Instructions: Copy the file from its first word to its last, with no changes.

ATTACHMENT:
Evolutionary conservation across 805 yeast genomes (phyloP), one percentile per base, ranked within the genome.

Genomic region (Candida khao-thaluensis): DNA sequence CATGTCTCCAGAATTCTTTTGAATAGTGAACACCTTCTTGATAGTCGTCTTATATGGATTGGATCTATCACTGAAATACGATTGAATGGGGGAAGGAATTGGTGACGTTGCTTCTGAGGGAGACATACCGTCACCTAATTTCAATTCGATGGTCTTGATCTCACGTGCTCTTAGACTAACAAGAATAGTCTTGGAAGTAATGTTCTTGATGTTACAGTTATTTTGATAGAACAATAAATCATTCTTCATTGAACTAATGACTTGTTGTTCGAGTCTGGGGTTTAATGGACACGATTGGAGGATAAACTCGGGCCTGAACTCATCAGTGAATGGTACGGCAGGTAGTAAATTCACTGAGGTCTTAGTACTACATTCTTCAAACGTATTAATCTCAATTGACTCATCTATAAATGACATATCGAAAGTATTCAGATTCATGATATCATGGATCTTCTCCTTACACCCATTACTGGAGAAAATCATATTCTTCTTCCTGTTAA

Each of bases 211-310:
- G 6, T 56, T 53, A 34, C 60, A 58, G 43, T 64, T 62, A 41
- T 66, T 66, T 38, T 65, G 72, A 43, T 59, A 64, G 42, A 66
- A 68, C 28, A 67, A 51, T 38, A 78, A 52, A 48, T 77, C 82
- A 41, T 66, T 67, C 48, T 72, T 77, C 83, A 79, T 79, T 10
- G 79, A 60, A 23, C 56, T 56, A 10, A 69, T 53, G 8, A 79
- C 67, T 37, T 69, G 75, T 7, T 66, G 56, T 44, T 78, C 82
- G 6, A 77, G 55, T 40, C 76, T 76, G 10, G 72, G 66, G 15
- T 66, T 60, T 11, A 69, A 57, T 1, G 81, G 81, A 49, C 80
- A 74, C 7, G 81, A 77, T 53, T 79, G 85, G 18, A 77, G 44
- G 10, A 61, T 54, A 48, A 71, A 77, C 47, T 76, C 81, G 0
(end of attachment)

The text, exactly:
Evolutionary conservation across 805 yeast genomes (phyloP), one percentile per base, ranked within the genome.

Genomic region (Candida khao-thaluensis): DNA sequence CATGTCTCCAGAATTCTTTTGAATAGTGAACACCTTCTTGATAGTCGTCTTATATGGATTGGATCTATCACTGAAATACGATTGAATGGGGGAAGGAATTGGTGACGTTGCTTCTGAGGGAGACATACCGTCACCTAATTTCAATTCGATGGTCTTGATCTCACGTGCTCTTAGACTAACAAGAATAGTCTTGGAAGTAATGTTCTTGATGTTACAGTTATTTTGATAGAACAATAAATCATTCTTCATTGAACTAATGACTTGTTGTTCGAGTCTGGGGTTTAATGGACACGATTGGAGGATAAACTCGGGCCTGAACTCATCAGTGAATGGTACGGCAGGTAGTAAATTCACTGAGGTCTTAGTACTACATTCTTCAAACGTATTAATCTCAATTGACTCATCTATAAATGACATATCGAAAGTATTCAGATTCATGATATCATGGATCTTCTCCTTACACCCATTACTGGAGAAAATCATATTCTTCTTCCTGTTAA

Each of bases 211-310:
- G 6, T 56, T 53, A 34, C 60, A 58, G 43, T 64, T 62, A 41
- T 66, T 66, T 38, T 65, G 72, A 43, T 59, A 64, G 42, A 66
- A 68, C 28, A 67, A 51, T 38, A 78, A 52, A 48, T 77, C 82
- A 41, T 66, T 67, C 48, T 72, T 77, C 83, A 79, T 79, T 10
- G 79, A 60, A 23, C 56, T 56, A 10, A 69, T 53, G 8, A 79
- C 67, T 37, T 69, G 75, T 7, T 66, G 56, T 44, T 78, C 82
- G 6, A 77, G 55, T 40, C 76, T 76, G 10, G 72, G 66, G 15
- T 66, T 60, T 11, A 69, A 57, T 1, G 81, G 81, A 49, C 80
- A 74, C 7, G 81, A 77, T 53, T 79, G 85, G 18, A 77, G 44
- G 10, A 61, T 54, A 48, A 71, A 77, C 47, T 76, C 81, G 0